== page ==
Comic Heroes - - Front Page - Artist Mike Perkins has a li­cence to draw some top spy ac­tion…

The comics medium won­der­fully en­com­passes a mul­ti­tude of cat­e­gories. From your ba­sic, myth­i­cal su­per­hero through fan­tasy (dark, light, ur­ban and adult) and space-far­ing sci­ence fic­tion epics... and yet, for me, the mileau I most pre­fer to read about and be in­volved in cre­atively is the spy genre.

Maybe it’s the in­trigue and mys­tery linked to the ad­ven­tures or per­haps it’s the sheer sense of scale one can plug into those es­capades. The spy genus can en­cap­su­late and en­fold any other brand be­neath its wings, go­ing any­where and run­ning the gamut of lit­er­a­ture, from crime to mys­tery to hu­man in­ter­est to any of the other type of sto­ries men­tioned above. Be­ing English I’m sure a lot of the de­sire to work on an es­pi­onage comic comes from be­ing ex­posed to con­stant re-runs of the Bond films on any bank hol­i­day when I was a child; a time when, as the day dragged on and there was lit­tle left to do, you found yourself in front of a TV set with three chan­nels and a de­sire to see dar­ing ex­ploits, far off lo­cales and gor­geous ex­otic birds… of all kinds.

shaken, not stirred

My su­per­spy was real: self-cen­tred, vain, cold-hearted

and a sex­ual preda­tor

When I was at Cross­gen, and itch­ing to get back into pen­cilling, I was asked if I’d like to take on the sci-fi ti­tle Sigil. I was tempted. I re­ally wanted to re-es­tab­lish my­self as a pen­ciller af­ter spend­ing three years ink­ing but I en­joyed be­ing on that mys­tery ti­tle im­mensely. The ca­ma­raderie I shared with Butch Guice and the pure joy I re­ceived from ink­ing his pen­cils was a hard thing to wil­fully give up. So I found my­self think­ing about the kind of project I would leave Ruse for. I came up with the con­cept of Kiss Kiss Bang Bang in a flurry of ac­tiv­ity that evening and pre­sented it to the man­age­ment at Cross­gen. Mark Alessi, then boss at that now long-gone comics firm, just didn’t un­der­stand it. How could such an un­com­pro­mis­ing dick be the main guy? I’m re­fer­ring to Charles Basil­don (the lead pro­tag­o­nist of Kiss Kiss Bang Bang), of course – not Mr Alessi. Per­ish the thought.

My su­per­spy, the afore­men­tioned Mr Basil­don, was James Bond if he was real: self-cen­tred, vain, cold-hearted and a sex­ual preda­tor. Only be­stowed with the Basil­don moniker when the name was passed on to him af­ter his pre­de­ces­sor died or moved on... as he had done so many times pre­vi­ously and would con­tinue to do so long into the fu­ture. It’s as if Con­nery, Moore, Craig, et al, were not the same guy. They just passed along the same name to en­sure that Bri­tain’s Great­est Spy was al­ways a pres­ence – a dark de­ter­rent.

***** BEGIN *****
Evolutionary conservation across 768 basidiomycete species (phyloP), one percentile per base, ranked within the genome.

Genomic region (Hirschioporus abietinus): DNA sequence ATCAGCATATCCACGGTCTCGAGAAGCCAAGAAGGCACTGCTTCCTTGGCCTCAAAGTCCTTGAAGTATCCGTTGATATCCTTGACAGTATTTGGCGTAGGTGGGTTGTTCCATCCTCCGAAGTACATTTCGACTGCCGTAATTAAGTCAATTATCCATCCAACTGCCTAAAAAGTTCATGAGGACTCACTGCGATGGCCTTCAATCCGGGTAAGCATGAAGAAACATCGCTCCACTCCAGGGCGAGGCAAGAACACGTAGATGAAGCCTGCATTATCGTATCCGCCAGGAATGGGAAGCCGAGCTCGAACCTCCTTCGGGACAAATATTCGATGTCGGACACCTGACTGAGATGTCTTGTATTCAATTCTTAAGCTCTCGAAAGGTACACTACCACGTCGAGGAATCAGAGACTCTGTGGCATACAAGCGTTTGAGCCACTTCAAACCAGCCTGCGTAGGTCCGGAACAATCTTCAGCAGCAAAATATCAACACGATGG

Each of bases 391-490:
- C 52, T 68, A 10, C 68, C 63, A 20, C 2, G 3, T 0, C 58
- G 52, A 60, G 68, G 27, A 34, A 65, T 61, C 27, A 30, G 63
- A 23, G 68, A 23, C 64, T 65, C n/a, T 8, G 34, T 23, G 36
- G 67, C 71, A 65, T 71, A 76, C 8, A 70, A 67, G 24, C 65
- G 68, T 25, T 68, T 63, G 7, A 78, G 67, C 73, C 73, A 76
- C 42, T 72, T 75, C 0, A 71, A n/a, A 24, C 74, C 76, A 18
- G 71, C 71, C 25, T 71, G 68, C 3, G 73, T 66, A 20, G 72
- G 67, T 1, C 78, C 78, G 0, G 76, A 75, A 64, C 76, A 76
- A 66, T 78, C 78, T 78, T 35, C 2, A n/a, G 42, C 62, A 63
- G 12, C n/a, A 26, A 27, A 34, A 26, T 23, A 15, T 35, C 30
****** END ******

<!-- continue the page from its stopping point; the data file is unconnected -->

The pop­u­lar­ity of the ti­tle, even dur­ing the down­ward spi­ral of Cross­gen’s dragged out demise, came as no sur­prise. It was fun and ir­rev­er­ent. It was a spy book. The kind of genre I would have been happy to be draw­ing for the rest of my ca­reer.

Any am­ne­sia story is re­ally a story about iden­tity

Drag­oncon one year and were chat­ting over a drink. She said that she was frus­trated be­cause she had this idea that she wanted to do as a novel, but she didn’t have the time to do it. I sug­gested do­ing it as a comic book. Six months later, she called me out of the blue and said, ‘I’m think­ing of do­ing it as a graphic novel, do you want to do it with me?’ She’d never writ­ten a comic book be­fore so she wanted to do some­thing dif­fer­ent. People have said, ‘You must be do­ing all the writ­ing,’ but I’m not. We’re ab­so­lutely split­ting it. I write scenes, she writes scenes and we edit each other’s work.” CH: Ceme­tery Girl cen­tres on Calexa Rose Dun­hill, who can ap­par­ently see dead people…

“The story opens with a teenage girl be­ing dumped and left for dead in a ceme­tery. She comes to with­out any mem­ory and all she

when that jour­ney fin­ishes with this month’s two-parter Chapel Of Bones?

“We’re go­ing to be con­tin­u­ing. There’s go­ing to be a change dra­mat­i­cally but the tone will re­main the same. There’s been some con­cern that we’re go­ing to make it a larger story, with more cos­mic evil, but that el­e­ment has al­ways been there in the back­ground any­way and it’s in the novel. So we’re go­ing to learn more about that but the sto­ries will re­main grounded in the same kind of dark is­sues that we’ve al­ready been deal­ing with.” CH: Your Sons Of An­ar­chy minis­eries is now on the home strait. Has that been a dif­fer­ent ex­pe­ri­ence com­pared to your other comic work?

“As a li­censed property, it’s very dif­fi­cult be­cause the cre­ative win­dows are so nar­row. When I did Buffy, they treated the books as if they were a par­al­lel uni­verse con­ti­nu­ity so it didn’t mat­ter where they fell. Whereas [showrun­ner] Kurt Sut­ter and his staff are ex­pect­ing us to be in con­ti­nu­ity so the comic book takes place at a spe­cific time dur­ing sea­son five. It lit­er­ally has to fit right there. So it’s been a tough nut to crack, get­ting the voices and the tone right. It’s been a long process with the people in the writ­ers’ room, who are do­ing the ap­provals, be­cause they keep say­ing, ‘What about this or that?’ and we’d say, ‘It’s in the next is­sue.’ The six is­sues are re­ally just one episode and yet we have to keep hit­ting cer­tain notes ev­ery is­sue to re­mind the reader ev­ery month of cer­tain things.”

Basil­don would ben­e­fit from some Bond-style charm lessons.

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